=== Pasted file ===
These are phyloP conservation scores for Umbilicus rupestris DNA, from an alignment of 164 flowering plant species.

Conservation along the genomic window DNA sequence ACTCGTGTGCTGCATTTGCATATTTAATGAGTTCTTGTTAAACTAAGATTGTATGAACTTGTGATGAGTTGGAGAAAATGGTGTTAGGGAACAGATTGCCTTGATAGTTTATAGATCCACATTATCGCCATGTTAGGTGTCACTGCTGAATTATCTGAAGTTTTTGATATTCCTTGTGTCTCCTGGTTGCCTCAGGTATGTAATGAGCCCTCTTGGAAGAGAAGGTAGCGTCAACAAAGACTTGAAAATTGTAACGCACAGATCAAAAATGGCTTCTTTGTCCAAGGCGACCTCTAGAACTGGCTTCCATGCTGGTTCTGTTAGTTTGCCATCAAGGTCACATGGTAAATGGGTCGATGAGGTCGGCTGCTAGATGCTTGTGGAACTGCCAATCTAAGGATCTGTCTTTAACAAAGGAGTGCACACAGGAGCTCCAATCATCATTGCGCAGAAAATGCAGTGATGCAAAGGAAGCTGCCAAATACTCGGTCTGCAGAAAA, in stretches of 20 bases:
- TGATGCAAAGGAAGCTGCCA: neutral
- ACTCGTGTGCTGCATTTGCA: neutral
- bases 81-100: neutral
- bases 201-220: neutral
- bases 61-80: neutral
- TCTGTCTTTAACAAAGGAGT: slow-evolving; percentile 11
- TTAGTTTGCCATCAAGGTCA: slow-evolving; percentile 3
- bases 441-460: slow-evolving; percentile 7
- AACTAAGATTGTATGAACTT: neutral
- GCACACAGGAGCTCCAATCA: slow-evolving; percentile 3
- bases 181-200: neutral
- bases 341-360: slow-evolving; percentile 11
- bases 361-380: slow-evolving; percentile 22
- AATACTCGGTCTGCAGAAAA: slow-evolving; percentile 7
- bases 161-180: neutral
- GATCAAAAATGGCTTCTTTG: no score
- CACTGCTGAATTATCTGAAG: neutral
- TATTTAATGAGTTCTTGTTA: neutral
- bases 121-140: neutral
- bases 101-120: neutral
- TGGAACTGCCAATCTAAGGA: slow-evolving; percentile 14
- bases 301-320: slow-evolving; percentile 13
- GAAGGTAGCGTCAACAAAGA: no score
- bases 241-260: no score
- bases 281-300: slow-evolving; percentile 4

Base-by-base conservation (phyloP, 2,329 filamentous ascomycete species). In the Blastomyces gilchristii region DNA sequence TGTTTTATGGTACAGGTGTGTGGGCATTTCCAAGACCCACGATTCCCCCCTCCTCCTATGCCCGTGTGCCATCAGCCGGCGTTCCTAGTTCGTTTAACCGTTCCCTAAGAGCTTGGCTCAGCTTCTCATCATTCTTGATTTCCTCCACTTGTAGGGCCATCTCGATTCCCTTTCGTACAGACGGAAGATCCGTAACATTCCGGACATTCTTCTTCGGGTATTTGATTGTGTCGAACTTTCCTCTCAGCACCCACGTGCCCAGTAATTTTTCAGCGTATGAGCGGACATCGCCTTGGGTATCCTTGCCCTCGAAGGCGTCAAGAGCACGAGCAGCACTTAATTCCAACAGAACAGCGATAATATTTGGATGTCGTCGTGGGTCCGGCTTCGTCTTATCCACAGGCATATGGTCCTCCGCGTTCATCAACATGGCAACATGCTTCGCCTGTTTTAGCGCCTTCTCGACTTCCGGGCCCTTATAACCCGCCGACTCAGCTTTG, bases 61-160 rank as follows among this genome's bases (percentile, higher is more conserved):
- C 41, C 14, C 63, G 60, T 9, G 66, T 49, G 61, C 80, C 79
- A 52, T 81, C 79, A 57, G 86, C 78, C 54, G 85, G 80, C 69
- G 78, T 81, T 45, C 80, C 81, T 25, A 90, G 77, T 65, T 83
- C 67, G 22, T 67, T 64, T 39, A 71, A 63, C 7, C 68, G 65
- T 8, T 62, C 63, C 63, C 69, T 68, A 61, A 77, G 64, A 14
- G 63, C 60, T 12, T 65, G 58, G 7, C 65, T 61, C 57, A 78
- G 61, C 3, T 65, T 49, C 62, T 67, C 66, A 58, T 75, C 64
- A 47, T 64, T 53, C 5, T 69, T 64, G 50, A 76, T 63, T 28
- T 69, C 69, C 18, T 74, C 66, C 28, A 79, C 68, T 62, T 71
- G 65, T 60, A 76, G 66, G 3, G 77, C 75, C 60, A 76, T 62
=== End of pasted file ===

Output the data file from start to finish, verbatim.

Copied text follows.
These are phyloP conservation scores for Umbilicus rupestris DNA, from an alignment of 164 flowering plant species.

Conservation along the genomic window DNA sequence ACTCGTGTGCTGCATTTGCATATTTAATGAGTTCTTGTTAAACTAAGATTGTATGAACTTGTGATGAGTTGGAGAAAATGGTGTTAGGGAACAGATTGCCTTGATAGTTTATAGATCCACATTATCGCCATGTTAGGTGTCACTGCTGAATTATCTGAAGTTTTTGATATTCCTTGTGTCTCCTGGTTGCCTCAGGTATGTAATGAGCCCTCTTGGAAGAGAAGGTAGCGTCAACAAAGACTTGAAAATTGTAACGCACAGATCAAAAATGGCTTCTTTGTCCAAGGCGACCTCTAGAACTGGCTTCCATGCTGGTTCTGTTAGTTTGCCATCAAGGTCACATGGTAAATGGGTCGATGAGGTCGGCTGCTAGATGCTTGTGGAACTGCCAATCTAAGGATCTGTCTTTAACAAAGGAGTGCACACAGGAGCTCCAATCATCATTGCGCAGAAAATGCAGTGATGCAAAGGAAGCTGCCAAATACTCGGTCTGCAGAAAA, in stretches of 20 bases:
- TGATGCAAAGGAAGCTGCCA: neutral
- ACTCGTGTGCTGCATTTGCA: neutral
- bases 81-100: neutral
- bases 201-220: neutral
- bases 61-80: neutral
- TCTGTCTTTAACAAAGGAGT: slow-evolving; percentile 11
- TTAGTTTGCCATCAAGGTCA: slow-evolving; percentile 3
- bases 441-460: slow-evolving; percentile 7
- AACTAAGATTGTATGAACTT: neutral
- GCACACAGGAGCTCCAATCA: slow-evolving; percentile 3
- bases 181-200: neutral
- bases 341-360: slow-evolving; percentile 11
- bases 361-380: slow-evolving; percentile 22
- AATACTCGGTCTGCAGAAAA: slow-evolving; percentile 7
- bases 161-180: neutral
- GATCAAAAATGGCTTCTTTG: no score
- CACTGCTGAATTATCTGAAG: neutral
- TATTTAATGAGTTCTTGTTA: neutral
- bases 121-140: neutral
- bases 101-120: neutral
- TGGAACTGCCAATCTAAGGA: slow-evolving; percentile 14
- bases 301-320: slow-evolving; percentile 13
- GAAGGTAGCGTCAACAAAGA: no score
- bases 241-260: no score
- bases 281-300: slow-evolving; percentile 4

Base-by-base conservation (phyloP, 2,329 filamentous ascomycete species). In the Blastomyces gilchristii region DNA sequence TGTTTTATGGTACAGGTGTGTGGGCATTTCCAAGACCCACGATTCCCCCCTCCTCCTATGCCCGTGTGCCATCAGCCGGCGTTCCTAGTTCGTTTAACCGTTCCCTAAGAGCTTGGCTCAGCTTCTCATCATTCTTGATTTCCTCCACTTGTAGGGCCATCTCGATTCCCTTTCGTACAGACGGAAGATCCGTAACATTCCGGACATTCTTCTTCGGGTATTTGATTGTGTCGAACTTTCCTCTCAGCACCCACGTGCCCAGTAATTTTTCAGCGTATGAGCGGACATCGCCTTGGGTATCCTTGCCCTCGAAGGCGTCAAGAGCACGAGCAGCACTTAATTCCAACAGAACAGCGATAATATTTGGATGTCGTCGTGGGTCCGGCTTCGTCTTATCCACAGGCATATGGTCCTCCGCGTTCATCAACATGGCAACATGCTTCGCCTGTTTTAGCGCCTTCTCGACTTCCGGGCCCTTATAACCCGCCGACTCAGCTTTG, bases 61-160 rank as follows among this genome's bases (percentile, higher is more conserved):
- C 41, C 14, C 63, G 60, T 9, G 66, T 49, G 61, C 80, C 79
- A 52, T 81, C 79, A 57, G 86, C 78, C 54, G 85, G 80, C 69
- G 78, T 81, T 45, C 80, C 81, T 25, A 90, G 77, T 65, T 83
- C 67, G 22, T 67, T 64, T 39, A 71, A 63, C 7, C 68, G 65
- T 8, T 62, C 63, C 63, C 69, T 68, A 61, A 77, G 64, A 14
- G 63, C 60, T 12, T 65, G 58, G 7, C 65, T 61, C 57, A 78
- G 61, C 3, T 65, T 49, C 62, T 67, C 66, A 58, T 75, C 64
- A 47, T 64, T 53, C 5, T 69, T 64, G 50, A 76, T 63, T 28
- T 69, C 69, C 18, T 74, C 66, C 28, A 79, C 68, T 62, T 71
- G 65, T 60, A 76, G 66, G 3, G 77, C 75, C 60, A 76, T 62